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Debate Over Ukraine Aid Prompts Misleading Claim Against Sen. Cornyn
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Debate Over Ukraine Aid Prompts Misleading Claim Against Sen. Cornyn

The editor of a right-wing website mischaracterized a statement he made about Russian disinformation and the border crisis.

Sen. Jon Cornyn walks into Senate Majority Leader Mitch McConnell's office on Sunday January 21, 2018. (Photo by Melina Mara/Washington Post/Getty Images)

After a bipartisan deal that would have reformed immigration policy and appropriated funding for Ukraine, Israel, and Taiwan collapsed last week in the face of criticism from former President Donald Trump and House Speaker Mike Johnson, the Senate split the two proposals up and voted 70-29 on Tuesday in favor of a standalone $95 billion aid package for those countries.

Following the vote—which took place early Tuesday morning due to an hours-long filibuster from Republicans opposed to the legislation—opponents of such funding turned on the 22 Senate Republicans who supported it. Texas’ Republican Attorney General Ken Paxton, for example, tweeted that it was “unbelievable” that GOP Sen. John Cornyn of Texas, who voted for the bill, “would stay up all night to defend other countries borders, but not America.”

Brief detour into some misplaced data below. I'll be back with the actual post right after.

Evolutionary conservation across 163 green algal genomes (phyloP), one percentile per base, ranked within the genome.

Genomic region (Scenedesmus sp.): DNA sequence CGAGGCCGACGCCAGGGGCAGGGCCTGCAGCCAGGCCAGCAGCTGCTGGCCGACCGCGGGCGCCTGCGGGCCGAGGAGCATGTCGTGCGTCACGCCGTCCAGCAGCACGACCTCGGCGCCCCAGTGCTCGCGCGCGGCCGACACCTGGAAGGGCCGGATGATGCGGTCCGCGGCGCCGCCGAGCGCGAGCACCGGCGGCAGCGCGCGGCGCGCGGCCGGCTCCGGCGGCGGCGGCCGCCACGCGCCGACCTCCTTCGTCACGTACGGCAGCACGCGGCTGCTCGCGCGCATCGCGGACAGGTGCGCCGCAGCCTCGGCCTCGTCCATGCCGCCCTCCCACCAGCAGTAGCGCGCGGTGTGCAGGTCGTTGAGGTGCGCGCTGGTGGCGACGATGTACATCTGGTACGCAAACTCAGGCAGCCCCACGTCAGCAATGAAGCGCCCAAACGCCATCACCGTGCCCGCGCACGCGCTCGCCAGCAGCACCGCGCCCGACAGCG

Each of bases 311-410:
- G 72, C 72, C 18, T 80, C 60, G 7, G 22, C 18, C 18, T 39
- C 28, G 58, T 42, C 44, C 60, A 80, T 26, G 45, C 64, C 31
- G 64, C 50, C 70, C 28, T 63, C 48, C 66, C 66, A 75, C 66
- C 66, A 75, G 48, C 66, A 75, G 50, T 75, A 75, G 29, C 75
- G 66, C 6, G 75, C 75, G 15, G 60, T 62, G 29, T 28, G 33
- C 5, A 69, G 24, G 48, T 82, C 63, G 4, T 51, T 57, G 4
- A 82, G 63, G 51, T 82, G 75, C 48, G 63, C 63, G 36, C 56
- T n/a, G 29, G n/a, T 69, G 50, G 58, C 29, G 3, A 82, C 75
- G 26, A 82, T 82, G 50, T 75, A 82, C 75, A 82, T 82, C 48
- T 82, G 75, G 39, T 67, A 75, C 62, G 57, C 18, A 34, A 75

Cornyn, in response, referenced Paxton’s upcoming trial related to charges of securities fraud—he is alleged to have defrauded investors of a Texas-based technology startup by “hiding [he was] being compensated to promote the company’s stock” over a decade ago—and criticized the Texas attorney general for “pushing Russian propaganda” about the U.S. paying to protect Ukraine’s border but not its own.

Mollie Hemingway—a Fox News contributor and the editor-in-chief of The Federalist, a right-wing digital media outlet—responded to Cornyn with a tweet of her own that has amassed nearly 6,000 reposts and 16,000 likes. “Cornyn says if you care about securing the US border, you’re a Russian,” it read. “These people HATE America and its citizens. And they’re shockingly stupid.”